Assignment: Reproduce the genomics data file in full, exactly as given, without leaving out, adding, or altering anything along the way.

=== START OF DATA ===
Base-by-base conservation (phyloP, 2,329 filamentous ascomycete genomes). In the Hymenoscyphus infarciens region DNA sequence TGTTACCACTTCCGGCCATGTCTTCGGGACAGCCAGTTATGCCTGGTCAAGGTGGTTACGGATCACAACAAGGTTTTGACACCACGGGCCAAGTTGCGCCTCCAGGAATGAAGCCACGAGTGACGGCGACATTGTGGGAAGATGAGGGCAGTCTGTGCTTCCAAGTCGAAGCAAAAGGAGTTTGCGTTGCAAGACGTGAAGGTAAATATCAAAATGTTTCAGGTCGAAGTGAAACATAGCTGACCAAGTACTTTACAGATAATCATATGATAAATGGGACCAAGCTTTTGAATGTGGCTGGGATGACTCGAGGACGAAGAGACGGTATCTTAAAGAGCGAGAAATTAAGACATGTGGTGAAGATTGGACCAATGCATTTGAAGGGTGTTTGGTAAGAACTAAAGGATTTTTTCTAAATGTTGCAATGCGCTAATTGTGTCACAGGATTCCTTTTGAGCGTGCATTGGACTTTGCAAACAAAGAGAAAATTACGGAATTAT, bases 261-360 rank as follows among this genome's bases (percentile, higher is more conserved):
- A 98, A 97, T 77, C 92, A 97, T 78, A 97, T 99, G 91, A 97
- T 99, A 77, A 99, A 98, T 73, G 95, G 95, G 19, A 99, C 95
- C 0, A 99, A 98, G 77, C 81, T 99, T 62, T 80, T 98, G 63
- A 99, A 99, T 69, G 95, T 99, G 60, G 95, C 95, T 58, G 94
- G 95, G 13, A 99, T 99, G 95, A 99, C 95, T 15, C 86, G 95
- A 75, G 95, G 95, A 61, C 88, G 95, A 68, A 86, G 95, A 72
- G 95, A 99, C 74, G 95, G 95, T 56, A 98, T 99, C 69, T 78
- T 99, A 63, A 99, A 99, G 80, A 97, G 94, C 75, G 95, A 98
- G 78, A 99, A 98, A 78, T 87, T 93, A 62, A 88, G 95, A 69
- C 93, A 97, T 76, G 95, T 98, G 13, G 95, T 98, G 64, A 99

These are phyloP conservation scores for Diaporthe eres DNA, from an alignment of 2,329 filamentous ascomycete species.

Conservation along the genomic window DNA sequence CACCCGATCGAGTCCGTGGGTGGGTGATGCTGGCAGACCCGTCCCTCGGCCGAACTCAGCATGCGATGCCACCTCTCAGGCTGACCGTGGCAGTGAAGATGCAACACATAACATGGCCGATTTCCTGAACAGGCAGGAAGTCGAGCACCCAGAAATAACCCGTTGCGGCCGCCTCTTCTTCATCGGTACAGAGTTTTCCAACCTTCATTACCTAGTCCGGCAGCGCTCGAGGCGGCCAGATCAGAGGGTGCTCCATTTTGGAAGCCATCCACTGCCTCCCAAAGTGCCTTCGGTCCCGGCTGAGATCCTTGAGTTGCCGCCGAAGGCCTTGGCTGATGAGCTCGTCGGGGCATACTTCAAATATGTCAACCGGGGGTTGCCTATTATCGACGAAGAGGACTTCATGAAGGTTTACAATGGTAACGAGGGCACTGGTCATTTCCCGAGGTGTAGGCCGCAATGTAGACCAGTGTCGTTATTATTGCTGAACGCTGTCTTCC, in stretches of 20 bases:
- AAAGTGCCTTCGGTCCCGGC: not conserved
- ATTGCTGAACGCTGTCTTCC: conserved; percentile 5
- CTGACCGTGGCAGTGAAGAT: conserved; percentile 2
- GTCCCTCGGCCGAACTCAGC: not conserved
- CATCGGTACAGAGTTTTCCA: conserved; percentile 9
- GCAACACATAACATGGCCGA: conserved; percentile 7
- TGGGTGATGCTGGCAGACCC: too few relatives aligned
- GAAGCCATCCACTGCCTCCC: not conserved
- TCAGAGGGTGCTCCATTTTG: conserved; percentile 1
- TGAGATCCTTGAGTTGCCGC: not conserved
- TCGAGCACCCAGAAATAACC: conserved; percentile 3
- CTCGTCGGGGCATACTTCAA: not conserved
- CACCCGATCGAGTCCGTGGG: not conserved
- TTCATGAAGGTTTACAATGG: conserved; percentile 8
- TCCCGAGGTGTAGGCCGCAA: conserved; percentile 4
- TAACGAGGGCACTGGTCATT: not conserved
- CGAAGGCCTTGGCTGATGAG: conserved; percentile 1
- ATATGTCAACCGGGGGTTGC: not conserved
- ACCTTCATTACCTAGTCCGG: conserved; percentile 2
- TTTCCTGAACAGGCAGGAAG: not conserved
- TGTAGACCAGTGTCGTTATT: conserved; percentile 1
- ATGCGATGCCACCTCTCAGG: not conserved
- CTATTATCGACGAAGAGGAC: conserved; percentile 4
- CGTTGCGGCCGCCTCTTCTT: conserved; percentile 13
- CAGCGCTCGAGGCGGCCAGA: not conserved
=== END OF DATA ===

Base-by-base conservation (phyloP, 2,329 filamentous ascomycete genomes). In the Hymenoscyphus infarciens region DNA sequence TGTTACCACTTCCGGCCATGTCTTCGGGACAGCCAGTTATGCCTGGTCAAGGTGGTTACGGATCACAACAAGGTTTTGACACCACGGGCCAAGTTGCGCCTCCAGGAATGAAGCCACGAGTGACGGCGACATTGTGGGAAGATGAGGGCAGTCTGTGCTTCCAAGTCGAAGCAAAAGGAGTTTGCGTTGCAAGACGTGAAGGTAAATATCAAAATGTTTCAGGTCGAAGTGAAACATAGCTGACCAAGTACTTTACAGATAATCATATGATAAATGGGACCAAGCTTTTGAATGTGGCTGGGATGACTCGAGGACGAAGAGACGGTATCTTAAAGAGCGAGAAATTAAGACATGTGGTGAAGATTGGACCAATGCATTTGAAGGGTGTTTGGTAAGAACTAAAGGATTTTTTCTAAATGTTGCAATGCGCTAATTGTGTCACAGGATTCCTTTTGAGCGTGCATTGGACTTTGCAAACAAAGAGAAAATTACGGAATTAT, bases 261-360 rank as follows among this genome's bases (percentile, higher is more conserved):
- A 98, A 97, T 77, C 92, A 97, T 78, A 97, T 99, G 91, A 97
- T 99, A 77, A 99, A 98, T 73, G 95, G 95, G 19, A 99, C 95
- C 0, A 99, A 98, G 77, C 81, T 99, T 62, T 80, T 98, G 63
- A 99, A 99, T 69, G 95, T 99, G 60, G 95, C 95, T 58, G 94
- G 95, G 13, A 99, T 99, G 95, A 99, C 95, T 15, C 86, G 95
- A 75, G 95, G 95, A 61, C 88, G 95, A 68, A 86, G 95, A 72
- G 95, A 99, C 74, G 95, G 95, T 56, A 98, T 99, C 69, T 78
- T 99, A 63, A 99, A 99, G 80, A 97, G 94, C 75, G 95, A 98
- G 78, A 99, A 98, A 78, T 87, T 93, A 62, A 88, G 95, A 69
- C 93, A 97, T 76, G 95, T 98, G 13, G 95, T 98, G 64, A 99

These are phyloP conservation scores for Diaporthe eres DNA, from an alignment of 2,329 filamentous ascomycete species.

Conservation along the genomic window DNA sequence CACCCGATCGAGTCCGTGGGTGGGTGATGCTGGCAGACCCGTCCCTCGGCCGAACTCAGCATGCGATGCCACCTCTCAGGCTGACCGTGGCAGTGAAGATGCAACACATAACATGGCCGATTTCCTGAACAGGCAGGAAGTCGAGCACCCAGAAATAACCCGTTGCGGCCGCCTCTTCTTCATCGGTACAGAGTTTTCCAACCTTCATTACCTAGTCCGGCAGCGCTCGAGGCGGCCAGATCAGAGGGTGCTCCATTTTGGAAGCCATCCACTGCCTCCCAAAGTGCCTTCGGTCCCGGCTGAGATCCTTGAGTTGCCGCCGAAGGCCTTGGCTGATGAGCTCGTCGGGGCATACTTCAAATATGTCAACCGGGGGTTGCCTATTATCGACGAAGAGGACTTCATGAAGGTTTACAATGGTAACGAGGGCACTGGTCATTTCCCGAGGTGTAGGCCGCAATGTAGACCAGTGTCGTTATTATTGCTGAACGCTGTCTTCC, in stretches of 20 bases:
- AAAGTGCCTTCGGTCCCGGC: not conserved
- ATTGCTGAACGCTGTCTTCC: conserved; percentile 5
- CTGACCGTGGCAGTGAAGAT: conserved; percentile 2
- GTCCCTCGGCCGAACTCAGC: not conserved
- CATCGGTACAGAGTTTTCCA: conserved; percentile 9
- GCAACACATAACATGGCCGA: conserved; percentile 7
- TGGGTGATGCTGGCAGACCC: too few relatives aligned
- GAAGCCATCCACTGCCTCCC: not conserved
- TCAGAGGGTGCTCCATTTTG: conserved; percentile 1
- TGAGATCCTTGAGTTGCCGC: not conserved
- TCGAGCACCCAGAAATAACC: conserved; percentile 3
- CTCGTCGGGGCATACTTCAA: not conserved
- CACCCGATCGAGTCCGTGGG: not conserved
- TTCATGAAGGTTTACAATGG: conserved; percentile 8
- TCCCGAGGTGTAGGCCGCAA: conserved; percentile 4
- TAACGAGGGCACTGGTCATT: not conserved
- CGAAGGCCTTGGCTGATGAG: conserved; percentile 1
- ATATGTCAACCGGGGGTTGC: not conserved
- ACCTTCATTACCTAGTCCGG: conserved; percentile 2
- TTTCCTGAACAGGCAGGAAG: not conserved
- TGTAGACCAGTGTCGTTATT: conserved; percentile 1
- ATGCGATGCCACCTCTCAGG: not conserved
- CTATTATCGACGAAGAGGAC: conserved; percentile 4
- CGTTGCGGCCGCCTCTTCTT: conserved; percentile 13
- CAGCGCTCGAGGCGGCCAGA: not conserved